The Many Roles of Calcium

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By Roberta H. Anding, MS, Baylor College of Medicine and Texas Children’s Hospital
Edited by Kate Findley and proofread by Angela Shoemaker, The Great Courses Daily

You probably know about calcium’s role in building bone, but did you know it also plays a vital role in our nervous system? Professor Anding dives into calcium and the dangers of deficiency.

Calcium rich foods
Besides strengthening bones, calcium is essential for secreting and regulating hormones and enzymes and sending messages throughout the nervous system. Photo By Tatjana Baibakova / Shutterstock

Calcium’s Roles

Calcium is the most plentiful mineral in the human body, and it plays several significant roles. As one of the skeleton’s primary building blocks, we find more than 99% of the body’s total calcium in our bones and teeth, where it provides structural support.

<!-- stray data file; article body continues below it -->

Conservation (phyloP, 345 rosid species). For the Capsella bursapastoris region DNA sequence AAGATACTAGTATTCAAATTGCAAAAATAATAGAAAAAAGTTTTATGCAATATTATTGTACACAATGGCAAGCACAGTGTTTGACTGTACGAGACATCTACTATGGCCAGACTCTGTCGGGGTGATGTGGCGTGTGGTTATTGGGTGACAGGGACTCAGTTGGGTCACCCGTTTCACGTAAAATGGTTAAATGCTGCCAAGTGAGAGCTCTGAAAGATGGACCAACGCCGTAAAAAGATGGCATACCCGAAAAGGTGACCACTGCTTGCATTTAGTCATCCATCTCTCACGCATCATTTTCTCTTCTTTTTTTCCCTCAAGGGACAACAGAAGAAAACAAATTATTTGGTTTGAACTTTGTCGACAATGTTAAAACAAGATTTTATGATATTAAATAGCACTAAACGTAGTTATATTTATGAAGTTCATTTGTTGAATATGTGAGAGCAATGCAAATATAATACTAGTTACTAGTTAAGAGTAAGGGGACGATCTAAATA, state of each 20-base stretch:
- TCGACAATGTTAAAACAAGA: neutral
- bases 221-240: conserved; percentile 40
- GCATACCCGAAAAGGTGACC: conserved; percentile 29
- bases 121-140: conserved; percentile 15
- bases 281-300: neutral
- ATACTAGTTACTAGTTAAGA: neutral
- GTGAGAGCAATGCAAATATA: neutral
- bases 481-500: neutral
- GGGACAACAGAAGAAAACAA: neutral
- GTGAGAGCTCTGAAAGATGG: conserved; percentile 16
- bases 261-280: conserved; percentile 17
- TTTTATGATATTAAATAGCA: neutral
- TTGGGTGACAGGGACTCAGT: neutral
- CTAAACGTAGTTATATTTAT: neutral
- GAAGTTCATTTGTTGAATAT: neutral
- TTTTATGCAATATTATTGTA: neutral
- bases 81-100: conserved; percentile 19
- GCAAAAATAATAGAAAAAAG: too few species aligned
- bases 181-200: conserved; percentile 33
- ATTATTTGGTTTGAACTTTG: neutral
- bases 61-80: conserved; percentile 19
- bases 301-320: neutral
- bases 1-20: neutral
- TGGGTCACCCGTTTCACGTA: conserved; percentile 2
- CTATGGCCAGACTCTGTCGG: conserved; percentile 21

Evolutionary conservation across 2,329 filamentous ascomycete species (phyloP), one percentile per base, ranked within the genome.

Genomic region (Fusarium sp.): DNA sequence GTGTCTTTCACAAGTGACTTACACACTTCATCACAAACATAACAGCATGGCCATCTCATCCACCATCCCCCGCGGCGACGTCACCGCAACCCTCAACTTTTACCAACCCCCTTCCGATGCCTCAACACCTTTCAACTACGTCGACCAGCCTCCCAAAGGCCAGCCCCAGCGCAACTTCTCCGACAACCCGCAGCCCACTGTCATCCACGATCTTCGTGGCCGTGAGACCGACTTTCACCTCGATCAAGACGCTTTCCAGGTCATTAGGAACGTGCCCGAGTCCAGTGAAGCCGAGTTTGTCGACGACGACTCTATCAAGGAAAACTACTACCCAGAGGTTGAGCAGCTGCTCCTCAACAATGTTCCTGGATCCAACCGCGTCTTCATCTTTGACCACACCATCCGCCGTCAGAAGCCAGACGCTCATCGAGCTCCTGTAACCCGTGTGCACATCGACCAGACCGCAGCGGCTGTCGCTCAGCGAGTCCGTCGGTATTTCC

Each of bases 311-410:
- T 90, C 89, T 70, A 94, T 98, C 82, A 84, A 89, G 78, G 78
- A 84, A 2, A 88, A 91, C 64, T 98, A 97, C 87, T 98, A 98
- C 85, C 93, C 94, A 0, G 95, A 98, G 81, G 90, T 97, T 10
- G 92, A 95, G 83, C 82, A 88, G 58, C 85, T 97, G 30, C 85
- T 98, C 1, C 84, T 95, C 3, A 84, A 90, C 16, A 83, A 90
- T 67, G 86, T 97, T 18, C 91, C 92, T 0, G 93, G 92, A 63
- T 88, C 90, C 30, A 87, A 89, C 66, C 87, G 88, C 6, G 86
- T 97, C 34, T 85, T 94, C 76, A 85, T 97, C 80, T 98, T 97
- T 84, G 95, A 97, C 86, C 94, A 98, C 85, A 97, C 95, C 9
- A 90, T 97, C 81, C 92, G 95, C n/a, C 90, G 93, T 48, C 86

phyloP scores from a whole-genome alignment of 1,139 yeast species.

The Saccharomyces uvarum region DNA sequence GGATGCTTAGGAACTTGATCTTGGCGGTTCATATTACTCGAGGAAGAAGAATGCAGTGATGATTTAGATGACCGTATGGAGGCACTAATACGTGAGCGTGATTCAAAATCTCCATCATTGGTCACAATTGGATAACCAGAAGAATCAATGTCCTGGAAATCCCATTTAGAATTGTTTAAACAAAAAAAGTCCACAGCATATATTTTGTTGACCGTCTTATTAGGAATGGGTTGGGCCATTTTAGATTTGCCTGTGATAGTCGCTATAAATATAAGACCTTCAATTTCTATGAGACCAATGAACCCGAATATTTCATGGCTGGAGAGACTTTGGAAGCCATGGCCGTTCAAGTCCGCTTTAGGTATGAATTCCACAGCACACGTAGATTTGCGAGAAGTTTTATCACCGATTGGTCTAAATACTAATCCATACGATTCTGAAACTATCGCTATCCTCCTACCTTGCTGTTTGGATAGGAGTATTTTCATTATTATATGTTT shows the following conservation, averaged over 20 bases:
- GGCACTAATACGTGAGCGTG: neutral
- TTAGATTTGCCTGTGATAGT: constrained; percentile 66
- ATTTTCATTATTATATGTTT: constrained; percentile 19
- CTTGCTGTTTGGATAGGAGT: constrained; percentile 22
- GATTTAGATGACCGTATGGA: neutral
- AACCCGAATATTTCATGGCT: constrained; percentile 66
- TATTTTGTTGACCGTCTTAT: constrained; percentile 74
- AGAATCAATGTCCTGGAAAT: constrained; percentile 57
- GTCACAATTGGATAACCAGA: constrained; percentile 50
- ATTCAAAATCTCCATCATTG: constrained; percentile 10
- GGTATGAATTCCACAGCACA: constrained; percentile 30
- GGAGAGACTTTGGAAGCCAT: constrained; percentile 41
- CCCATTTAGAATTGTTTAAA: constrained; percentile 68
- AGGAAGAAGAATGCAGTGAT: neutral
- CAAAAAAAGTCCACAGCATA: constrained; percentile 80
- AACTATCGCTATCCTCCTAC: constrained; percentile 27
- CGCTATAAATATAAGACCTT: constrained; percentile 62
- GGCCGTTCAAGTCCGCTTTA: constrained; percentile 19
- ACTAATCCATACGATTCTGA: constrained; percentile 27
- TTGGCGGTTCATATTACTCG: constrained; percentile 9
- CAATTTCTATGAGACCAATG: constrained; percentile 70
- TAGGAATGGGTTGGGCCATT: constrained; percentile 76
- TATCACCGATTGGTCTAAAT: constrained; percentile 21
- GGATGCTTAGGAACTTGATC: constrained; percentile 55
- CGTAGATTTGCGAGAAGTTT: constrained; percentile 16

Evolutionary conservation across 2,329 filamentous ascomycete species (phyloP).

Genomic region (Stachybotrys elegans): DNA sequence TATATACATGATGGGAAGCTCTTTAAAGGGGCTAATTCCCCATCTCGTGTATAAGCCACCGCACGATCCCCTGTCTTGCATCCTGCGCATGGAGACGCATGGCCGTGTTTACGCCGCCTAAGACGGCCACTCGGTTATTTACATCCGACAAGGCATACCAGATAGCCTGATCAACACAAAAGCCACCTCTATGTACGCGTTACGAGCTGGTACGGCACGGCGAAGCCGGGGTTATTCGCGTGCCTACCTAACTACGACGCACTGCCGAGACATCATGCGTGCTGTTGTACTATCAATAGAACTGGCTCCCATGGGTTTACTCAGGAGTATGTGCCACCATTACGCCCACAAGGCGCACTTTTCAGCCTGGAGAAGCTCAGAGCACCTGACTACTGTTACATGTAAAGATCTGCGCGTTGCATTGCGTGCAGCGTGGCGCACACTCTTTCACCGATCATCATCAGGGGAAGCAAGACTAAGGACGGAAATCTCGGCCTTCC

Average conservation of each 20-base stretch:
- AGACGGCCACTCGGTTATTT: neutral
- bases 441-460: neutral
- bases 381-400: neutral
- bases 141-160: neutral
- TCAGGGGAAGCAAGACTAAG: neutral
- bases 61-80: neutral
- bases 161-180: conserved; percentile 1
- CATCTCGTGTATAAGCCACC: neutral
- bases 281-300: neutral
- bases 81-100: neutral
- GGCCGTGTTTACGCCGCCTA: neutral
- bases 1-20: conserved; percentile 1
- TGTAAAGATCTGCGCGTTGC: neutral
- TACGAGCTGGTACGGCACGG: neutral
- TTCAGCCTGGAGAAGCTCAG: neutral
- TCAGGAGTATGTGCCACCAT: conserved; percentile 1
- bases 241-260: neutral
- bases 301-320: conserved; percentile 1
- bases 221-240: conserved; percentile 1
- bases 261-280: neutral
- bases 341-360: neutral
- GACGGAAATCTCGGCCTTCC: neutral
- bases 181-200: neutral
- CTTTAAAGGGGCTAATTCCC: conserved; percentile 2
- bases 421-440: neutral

The rest—less than 1% of calcium—is found throughout the body. It is located in the fluid between cells, in the blood, and in the muscles. 

Outside of the function of calcium in bone, calcium plays many roles in secreting hormones and enzymes and regulating their activity. It sends messages throughout the nervous system, is involved in blood clotting, and aids in blood vessels and muscle contraction and expansion. 

Additionally, calcium contributes to normal heart rhythm. Thus, beyond bone, calcium plays vital roles in human nutrition.

So these important processes can take place efficiently, body fluids and tissues must maintain a constant level of calcium. The skeleton stores calcium and other minerals.